Whether you already own an HP DreamColor monitor, or you are considering buying one, you need to make sure your NLE or grading system complies completely with the DreamColor Engine. In this article, you’ll see a comparison chart showing available NLE/grading interfaces from three different manufacturers that are either completely or partially DreamColor Engine compliant, depending upon your formats and framerates. You’ll also learn why one popular manufacturer does not appear in the chart.
As stated in my DreamColor monitor review, the DreamColor Engine is very demanding: it absolutely requires a true progressive digital RGB signal over HDMI or DisplayPort. Although the monitor will accept them, interlaced video and/or digital YUV over HDMI are not welcome for the DreamColor Engine. If you supply either or both of those, the DreamColor Engine will shut off, the settings for color space settings will become inactive, and the monitor will display full gamut, which is much more saturated than ITU Rec.601 or ITU Rec.709. These are some of the DreamColor monitor’s most important features. Make sure you take advantage of them by making your system deliver a compliant signal.
Why no Blackmagic Design interfaces in this chart?
All current Blackmagic Design NLE interface products (DeckLink, IntensityPro, and Mulibridge families) strictly deliver YUV component over HDMI. Ironically, a discontinued product from Blackmagic Design which you may already own -the MultibridgeExtreme- should work fine with the DreamColor using the MultibridgeExtreme’s DVI output, (albeit 8-bit) since by definition DVI is both true RGB and true progressive. The only detail is that it is better to connect it with a DVI<>HDMI cable, so that the DreamColor will still offer scaling or no-scaling (1:1) options, as covered in more detail in my DreamColor review. On the other hand, you will see a related, new product from Blackmagic, but not in this article. You’ll find it in the related article DreamColor converter boxes for non-compliant systems.
Three AJA options
The AJA KONA LHi for Mac (or XENA LHi for Windows) are the queens of compatibility in the comparison chart if you need 1080p50 or 1080p59.94, but will only work with a tower, not with a laptop. (Shown above with the optional breakout box.)
As you will see in the chart, there are three AJA options. The most complete of the AJA options (and in general) is the KONA LHi (for Windows, order it as the XENA LHi). If your system uses a tower (not a laptop), either of these LHi models is quite attractive unless you need some of the unique features found from Matrox or MOTU. Please see the chart for details about other modes, unique features, and their workability with the other products. If you need one for a laptop, obviously you need to check out some of the other options shown in the chart.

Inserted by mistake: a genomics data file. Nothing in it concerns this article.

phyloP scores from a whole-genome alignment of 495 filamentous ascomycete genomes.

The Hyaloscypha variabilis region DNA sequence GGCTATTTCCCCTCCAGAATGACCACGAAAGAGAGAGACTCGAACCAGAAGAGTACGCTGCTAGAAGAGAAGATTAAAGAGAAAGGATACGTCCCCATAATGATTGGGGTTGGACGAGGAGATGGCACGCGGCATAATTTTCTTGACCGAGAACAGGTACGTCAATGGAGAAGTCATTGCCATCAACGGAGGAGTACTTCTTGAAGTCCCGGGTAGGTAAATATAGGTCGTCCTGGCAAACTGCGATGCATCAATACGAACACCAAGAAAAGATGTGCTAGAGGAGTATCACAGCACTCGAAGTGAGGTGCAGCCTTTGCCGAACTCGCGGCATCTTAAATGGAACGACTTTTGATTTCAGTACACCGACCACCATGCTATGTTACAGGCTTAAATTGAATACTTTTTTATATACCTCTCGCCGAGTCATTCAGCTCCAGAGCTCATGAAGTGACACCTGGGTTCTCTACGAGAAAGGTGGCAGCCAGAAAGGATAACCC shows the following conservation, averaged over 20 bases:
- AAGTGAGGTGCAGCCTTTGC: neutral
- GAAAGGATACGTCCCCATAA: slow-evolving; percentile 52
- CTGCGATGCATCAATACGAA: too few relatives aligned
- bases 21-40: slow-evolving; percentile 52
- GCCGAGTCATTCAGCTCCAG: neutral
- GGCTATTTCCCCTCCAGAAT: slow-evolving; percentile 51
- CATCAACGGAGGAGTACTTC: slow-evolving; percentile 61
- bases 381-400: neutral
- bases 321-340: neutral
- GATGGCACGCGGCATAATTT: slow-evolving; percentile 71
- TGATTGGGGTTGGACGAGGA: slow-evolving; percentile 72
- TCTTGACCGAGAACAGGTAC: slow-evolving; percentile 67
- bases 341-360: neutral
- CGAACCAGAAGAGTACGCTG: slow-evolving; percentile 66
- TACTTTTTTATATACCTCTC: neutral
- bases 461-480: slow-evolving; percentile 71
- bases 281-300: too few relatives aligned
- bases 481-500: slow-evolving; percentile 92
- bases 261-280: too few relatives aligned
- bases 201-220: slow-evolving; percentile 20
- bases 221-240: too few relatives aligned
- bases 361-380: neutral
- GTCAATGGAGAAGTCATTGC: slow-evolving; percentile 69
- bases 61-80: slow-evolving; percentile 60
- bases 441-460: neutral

Four Matrox options from the MXO2 family
The Matrox MXO2 family now includes four members: MXO2, MXO2 Rack, MXO2 LE, and MXO2 Mini, and can include MAX (onboard H.264 encoding) as a factory-only option.
As you will see in the comparison chart, all of the MXO2 family products are partially compatible with the DreamColor Engine, and Wayne Andrews says that Matrox can definitely add the 1080p25 and 1080p29.97 as true progressive output over HDMI via a firmware update in the future, although he can’t give us a timeframe yet. In the meantime, you can just use any of the MXO2-family devices in those two modes and monitor as 720p. This won’t affect your final quality: it will just make the image look softer (or smaller) when monitoring. See the chart for details about other modes and their workability. Many people are interested in the MXO2 family because of its unique features, as listed in the chart.
MOTU, the newcomer to this space
The recently released HDX-SDI from MOTU has a built-in timecode reader, surround sound, and can auto power up/power down with the computer.
MOTU is a very highly regarded audio equipment manufacturer which is jumping in -full force- with its HDX-SDI, which was just released in November 2009. At first, their website didn’t clarify whether the HDX-SDI could output RGB over HDMI. However, within just a couple of hours of sending my e-mail inquiry, Jim Cooper -MOTU’s director of marketing- responded with the good news which enthusiastically confirmed that HDX-SDI already supported this in hardware (in the indicated modes and framerates) and that it would only require a very simple software update to comply. Jim is already on the road of testing the HDX-SDI with the DreamColor. As soon as he does (and releases the update), I will update the chart accordingly. Many people who have experience with MOTU audio equipment will immediately feel comfortable considering their new video products. I don’t yet have any hands-on experience with them, but I am impressed with the immediate and authoritative responses I received about the HDX-SDI’s capabilities and limitations. In the chart, you will see some of the HDX-SDI’s unique features.
Because our readers have so many different situations and priorities, I can’t pick an interface for everyone on a global scale. That’s why I made the chart to help you decide. Some people know that they always work with a specific spatial resolution and framerate, while others vary between projects. Others who edit for third parties need to be prepared for any contingency. This chart required much back and forth between each manufacturer. Enjoy it!
Read the related articles
- DreamColor review
- Why should I care if my monitor shows ITU Rec.709?
- Who is the ITU and why should I care?
- DreamColor converter boxes for non-compliant systems
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